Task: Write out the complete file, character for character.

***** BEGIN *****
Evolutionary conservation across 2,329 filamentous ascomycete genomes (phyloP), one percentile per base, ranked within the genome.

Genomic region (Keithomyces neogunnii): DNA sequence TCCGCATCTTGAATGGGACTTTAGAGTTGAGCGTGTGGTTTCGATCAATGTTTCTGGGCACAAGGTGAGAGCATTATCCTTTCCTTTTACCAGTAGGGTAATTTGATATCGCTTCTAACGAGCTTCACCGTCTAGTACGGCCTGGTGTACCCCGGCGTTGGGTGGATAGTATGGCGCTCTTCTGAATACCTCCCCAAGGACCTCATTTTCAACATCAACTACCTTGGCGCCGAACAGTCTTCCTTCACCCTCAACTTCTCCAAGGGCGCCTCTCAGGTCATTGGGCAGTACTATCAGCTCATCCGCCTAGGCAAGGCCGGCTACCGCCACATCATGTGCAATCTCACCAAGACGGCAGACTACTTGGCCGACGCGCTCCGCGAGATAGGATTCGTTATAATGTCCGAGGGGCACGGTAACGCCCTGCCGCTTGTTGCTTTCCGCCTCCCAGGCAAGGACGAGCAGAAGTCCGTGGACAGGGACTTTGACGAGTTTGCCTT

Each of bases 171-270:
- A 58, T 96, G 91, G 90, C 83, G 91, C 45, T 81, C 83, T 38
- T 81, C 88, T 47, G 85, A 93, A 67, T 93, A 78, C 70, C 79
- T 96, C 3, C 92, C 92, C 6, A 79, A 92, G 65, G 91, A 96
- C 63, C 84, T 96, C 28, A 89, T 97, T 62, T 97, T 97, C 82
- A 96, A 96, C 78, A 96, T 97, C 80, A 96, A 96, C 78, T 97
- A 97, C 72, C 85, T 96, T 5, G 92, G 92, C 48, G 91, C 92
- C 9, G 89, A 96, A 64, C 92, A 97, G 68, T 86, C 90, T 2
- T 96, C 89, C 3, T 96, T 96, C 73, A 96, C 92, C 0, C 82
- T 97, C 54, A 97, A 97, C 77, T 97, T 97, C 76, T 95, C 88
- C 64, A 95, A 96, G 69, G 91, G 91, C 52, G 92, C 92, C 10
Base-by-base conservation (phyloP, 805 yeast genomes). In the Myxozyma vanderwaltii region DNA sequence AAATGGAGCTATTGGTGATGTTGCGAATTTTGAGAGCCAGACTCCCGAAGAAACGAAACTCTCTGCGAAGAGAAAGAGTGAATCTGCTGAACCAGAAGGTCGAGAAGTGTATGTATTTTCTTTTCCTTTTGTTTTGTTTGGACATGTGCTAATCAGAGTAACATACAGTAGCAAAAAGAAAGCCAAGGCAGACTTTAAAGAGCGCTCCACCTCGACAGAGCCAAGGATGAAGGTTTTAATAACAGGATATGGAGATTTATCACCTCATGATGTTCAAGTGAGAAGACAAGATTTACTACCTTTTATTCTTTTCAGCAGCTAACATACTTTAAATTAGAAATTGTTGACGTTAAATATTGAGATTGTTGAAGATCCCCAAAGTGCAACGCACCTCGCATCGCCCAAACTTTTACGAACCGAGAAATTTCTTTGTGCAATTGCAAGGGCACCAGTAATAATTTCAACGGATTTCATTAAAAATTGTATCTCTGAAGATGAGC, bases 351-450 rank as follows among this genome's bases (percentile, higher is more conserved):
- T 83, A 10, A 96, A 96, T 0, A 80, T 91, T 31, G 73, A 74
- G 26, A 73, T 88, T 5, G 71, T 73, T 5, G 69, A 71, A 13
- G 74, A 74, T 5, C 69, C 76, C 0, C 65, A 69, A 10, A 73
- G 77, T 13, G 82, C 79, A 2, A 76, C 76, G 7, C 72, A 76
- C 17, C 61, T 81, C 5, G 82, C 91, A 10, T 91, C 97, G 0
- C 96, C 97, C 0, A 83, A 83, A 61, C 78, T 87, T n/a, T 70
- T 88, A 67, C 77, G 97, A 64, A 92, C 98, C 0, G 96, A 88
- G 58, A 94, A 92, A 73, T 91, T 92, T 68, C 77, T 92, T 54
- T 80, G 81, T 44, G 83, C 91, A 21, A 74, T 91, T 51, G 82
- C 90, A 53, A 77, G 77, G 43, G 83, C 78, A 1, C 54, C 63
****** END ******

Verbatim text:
Evolutionary conservation across 2,329 filamentous ascomycete genomes (phyloP), one percentile per base, ranked within the genome.

Genomic region (Keithomyces neogunnii): DNA sequence TCCGCATCTTGAATGGGACTTTAGAGTTGAGCGTGTGGTTTCGATCAATGTTTCTGGGCACAAGGTGAGAGCATTATCCTTTCCTTTTACCAGTAGGGTAATTTGATATCGCTTCTAACGAGCTTCACCGTCTAGTACGGCCTGGTGTACCCCGGCGTTGGGTGGATAGTATGGCGCTCTTCTGAATACCTCCCCAAGGACCTCATTTTCAACATCAACTACCTTGGCGCCGAACAGTCTTCCTTCACCCTCAACTTCTCCAAGGGCGCCTCTCAGGTCATTGGGCAGTACTATCAGCTCATCCGCCTAGGCAAGGCCGGCTACCGCCACATCATGTGCAATCTCACCAAGACGGCAGACTACTTGGCCGACGCGCTCCGCGAGATAGGATTCGTTATAATGTCCGAGGGGCACGGTAACGCCCTGCCGCTTGTTGCTTTCCGCCTCCCAGGCAAGGACGAGCAGAAGTCCGTGGACAGGGACTTTGACGAGTTTGCCTT

Each of bases 171-270:
- A 58, T 96, G 91, G 90, C 83, G 91, C 45, T 81, C 83, T 38
- T 81, C 88, T 47, G 85, A 93, A 67, T 93, A 78, C 70, C 79
- T 96, C 3, C 92, C 92, C 6, A 79, A 92, G 65, G 91, A 96
- C 63, C 84, T 96, C 28, A 89, T 97, T 62, T 97, T 97, C 82
- A 96, A 96, C 78, A 96, T 97, C 80, A 96, A 96, C 78, T 97
- A 97, C 72, C 85, T 96, T 5, G 92, G 92, C 48, G 91, C 92
- C 9, G 89, A 96, A 64, C 92, A 97, G 68, T 86, C 90, T 2
- T 96, C 89, C 3, T 96, T 96, C 73, A 96, C 92, C 0, C 82
- T 97, C 54, A 97, A 97, C 77, T 97, T 97, C 76, T 95, C 88
- C 64, A 95, A 96, G 69, G 91, G 91, C 52, G 92, C 92, C 10
Base-by-base conservation (phyloP, 805 yeast genomes). In the Myxozyma vanderwaltii region DNA sequence AAATGGAGCTATTGGTGATGTTGCGAATTTTGAGAGCCAGACTCCCGAAGAAACGAAACTCTCTGCGAAGAGAAAGAGTGAATCTGCTGAACCAGAAGGTCGAGAAGTGTATGTATTTTCTTTTCCTTTTGTTTTGTTTGGACATGTGCTAATCAGAGTAACATACAGTAGCAAAAAGAAAGCCAAGGCAGACTTTAAAGAGCGCTCCACCTCGACAGAGCCAAGGATGAAGGTTTTAATAACAGGATATGGAGATTTATCACCTCATGATGTTCAAGTGAGAAGACAAGATTTACTACCTTTTATTCTTTTCAGCAGCTAACATACTTTAAATTAGAAATTGTTGACGTTAAATATTGAGATTGTTGAAGATCCCCAAAGTGCAACGCACCTCGCATCGCCCAAACTTTTACGAACCGAGAAATTTCTTTGTGCAATTGCAAGGGCACCAGTAATAATTTCAACGGATTTCATTAAAAATTGTATCTCTGAAGATGAGC, bases 351-450 rank as follows among this genome's bases (percentile, higher is more conserved):
- T 83, A 10, A 96, A 96, T 0, A 80, T 91, T 31, G 73, A 74
- G 26, A 73, T 88, T 5, G 71, T 73, T 5, G 69, A 71, A 13
- G 74, A 74, T 5, C 69, C 76, C 0, C 65, A 69, A 10, A 73
- G 77, T 13, G 82, C 79, A 2, A 76, C 76, G 7, C 72, A 76
- C 17, C 61, T 81, C 5, G 82, C 91, A 10, T 91, C 97, G 0
- C 96, C 97, C 0, A 83, A 83, A 61, C 78, T 87, T n/a, T 70
- T 88, A 67, C 77, G 97, A 64, A 92, C 98, C 0, G 96, A 88
- G 58, A 94, A 92, A 73, T 91, T 92, T 68, C 77, T 92, T 54
- T 80, G 81, T 44, G 83, C 91, A 21, A 74, T 91, T 51, G 82
- C 90, A 53, A 77, G 77, G 43, G 83, C 78, A 1, C 54, C 63